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Annelaing 321 stainless

Annelaing 321 stainless

Annelaing 321 stainless

(OP)
I wasn't sure where to post this so I posted it in the Metal and Metallurgy forum as well (http://www.eng-tips.com/viewthread.cfm?qid=375377). I would like to anneal 321 at 1900F and what to know how it will react. Here's my case:

We've been thermal forming a piece of 6-4 Ti between an inner ring of 321 and an outer ring of 410. The 6-4 piece is about 9 ft in diameter (in two halves). We're using the differing CTE's to cause an interference between the rings to form the 6-4 at 1350F. After an initial 10 cycles, the rings size are set and they stay pretty much the same diameter for another 50 cycles. After that they start to creep. The inner gets smaller and the outer gets bigger, thus reducing the interference which causes the 6-4 to be partially formed. We are now at ~120 runs and the part is out of contour.

In an effort to bring the interference back, we are going to be cutting the inner ring in half and basically shimming it outwards. Before we do that I wanted to try annealing the inner ring to 1900F for about 7 hours (it's 9" thick). I don't really care about fixing carbide precipitation since it is not in a corrosive environment. I'm thinking though that this should relieve the stress that's been built up from the repeated compression of the ring, hopefully causing the ring to expand back towards the nominal diameter. This way the initial interference will return and the part can then be fully formed.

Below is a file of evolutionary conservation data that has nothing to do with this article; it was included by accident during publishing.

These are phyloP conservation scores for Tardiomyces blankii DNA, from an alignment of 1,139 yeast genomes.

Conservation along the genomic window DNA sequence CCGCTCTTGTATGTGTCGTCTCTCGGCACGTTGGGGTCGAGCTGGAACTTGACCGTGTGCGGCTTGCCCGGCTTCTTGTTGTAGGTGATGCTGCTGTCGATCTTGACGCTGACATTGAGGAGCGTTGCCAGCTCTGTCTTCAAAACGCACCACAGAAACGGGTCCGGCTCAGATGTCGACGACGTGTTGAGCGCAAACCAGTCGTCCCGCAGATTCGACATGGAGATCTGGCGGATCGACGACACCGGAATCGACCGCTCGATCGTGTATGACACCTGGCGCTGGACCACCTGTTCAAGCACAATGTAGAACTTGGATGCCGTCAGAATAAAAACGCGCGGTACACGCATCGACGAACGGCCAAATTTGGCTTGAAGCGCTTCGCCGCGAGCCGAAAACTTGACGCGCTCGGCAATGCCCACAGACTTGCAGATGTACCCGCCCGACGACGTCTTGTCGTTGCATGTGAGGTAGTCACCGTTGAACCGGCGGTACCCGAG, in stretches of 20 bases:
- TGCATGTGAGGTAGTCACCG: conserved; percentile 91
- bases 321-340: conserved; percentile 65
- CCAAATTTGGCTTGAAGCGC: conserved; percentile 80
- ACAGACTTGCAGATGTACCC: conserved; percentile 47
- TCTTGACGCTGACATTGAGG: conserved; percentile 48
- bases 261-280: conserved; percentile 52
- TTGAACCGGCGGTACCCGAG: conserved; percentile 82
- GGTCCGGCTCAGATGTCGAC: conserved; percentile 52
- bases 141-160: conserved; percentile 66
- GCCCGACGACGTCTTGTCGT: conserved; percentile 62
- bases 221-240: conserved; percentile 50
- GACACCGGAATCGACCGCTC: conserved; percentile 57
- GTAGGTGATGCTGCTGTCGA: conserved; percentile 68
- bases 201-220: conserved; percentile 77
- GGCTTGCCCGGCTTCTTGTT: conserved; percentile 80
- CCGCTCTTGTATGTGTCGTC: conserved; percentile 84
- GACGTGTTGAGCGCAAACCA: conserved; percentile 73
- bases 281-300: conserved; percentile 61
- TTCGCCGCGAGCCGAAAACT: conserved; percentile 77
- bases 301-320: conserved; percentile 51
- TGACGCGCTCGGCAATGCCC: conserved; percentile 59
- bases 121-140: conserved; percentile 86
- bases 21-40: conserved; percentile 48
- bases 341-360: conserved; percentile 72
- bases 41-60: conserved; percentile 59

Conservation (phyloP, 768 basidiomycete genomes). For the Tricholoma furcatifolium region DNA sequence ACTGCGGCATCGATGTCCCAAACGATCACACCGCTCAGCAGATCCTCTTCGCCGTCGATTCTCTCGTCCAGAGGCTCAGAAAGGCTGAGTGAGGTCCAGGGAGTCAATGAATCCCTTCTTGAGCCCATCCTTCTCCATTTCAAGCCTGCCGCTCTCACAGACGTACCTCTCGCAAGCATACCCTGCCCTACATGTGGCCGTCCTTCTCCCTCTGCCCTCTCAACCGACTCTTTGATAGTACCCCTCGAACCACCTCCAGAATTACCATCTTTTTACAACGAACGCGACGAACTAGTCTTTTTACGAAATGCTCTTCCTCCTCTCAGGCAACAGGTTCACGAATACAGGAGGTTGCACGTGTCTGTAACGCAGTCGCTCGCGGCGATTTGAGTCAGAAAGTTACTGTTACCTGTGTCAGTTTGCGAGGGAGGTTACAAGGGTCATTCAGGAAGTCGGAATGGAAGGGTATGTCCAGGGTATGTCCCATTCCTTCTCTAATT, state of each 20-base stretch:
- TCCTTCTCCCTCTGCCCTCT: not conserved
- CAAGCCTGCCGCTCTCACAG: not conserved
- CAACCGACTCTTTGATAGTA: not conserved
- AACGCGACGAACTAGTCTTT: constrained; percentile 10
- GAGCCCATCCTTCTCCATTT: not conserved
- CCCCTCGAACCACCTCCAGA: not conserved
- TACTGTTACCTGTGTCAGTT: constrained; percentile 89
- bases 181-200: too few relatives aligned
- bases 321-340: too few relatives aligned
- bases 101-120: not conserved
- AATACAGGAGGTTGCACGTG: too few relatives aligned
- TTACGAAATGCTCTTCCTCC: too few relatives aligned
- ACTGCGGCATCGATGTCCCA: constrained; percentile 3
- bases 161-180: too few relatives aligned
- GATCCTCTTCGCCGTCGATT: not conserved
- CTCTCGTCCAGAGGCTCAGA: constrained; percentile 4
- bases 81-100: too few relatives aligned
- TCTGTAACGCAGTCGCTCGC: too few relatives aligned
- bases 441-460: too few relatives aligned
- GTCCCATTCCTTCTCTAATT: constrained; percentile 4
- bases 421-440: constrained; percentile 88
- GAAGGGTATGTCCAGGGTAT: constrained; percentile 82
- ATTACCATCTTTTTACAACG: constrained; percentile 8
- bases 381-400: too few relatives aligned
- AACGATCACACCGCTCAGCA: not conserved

However I'm afraid that since the part will soften up, it may cause undesirable effects when it goes in for the first interference cycle after the anneal. What should I be concerned with or what should I take into account? Should I try annealing the outer ring as well?

Thank you for taking the time to read this!
-Benjamin

RE: Annelaing 321 stainless

Creep caused deformation cannot be recovered by your heat treating method.

RE: Annelaing 321 stainless

annealing the 321 will only often it.
If you are worried about residual stresses then try a stress relief, however your 1350F should be a very effective stress relief temp. so I doubt that residual stress is involved.
I don't see how any heat treatment will help your situation. Just make the mechanical alterations.

As for the 410 part, which 410 grade is it (what is the C content)?
If it is over 0.08% C then it should be re-heat treated by taking to the austenitizing temp and quenching it. Then you can temper it by putting through one of your 1350F cycles.
If it is low C 410 don't bother trying any heat treatment on it.

= = = = = = = = = = = = = = = = = = = =
Plymouth Tube

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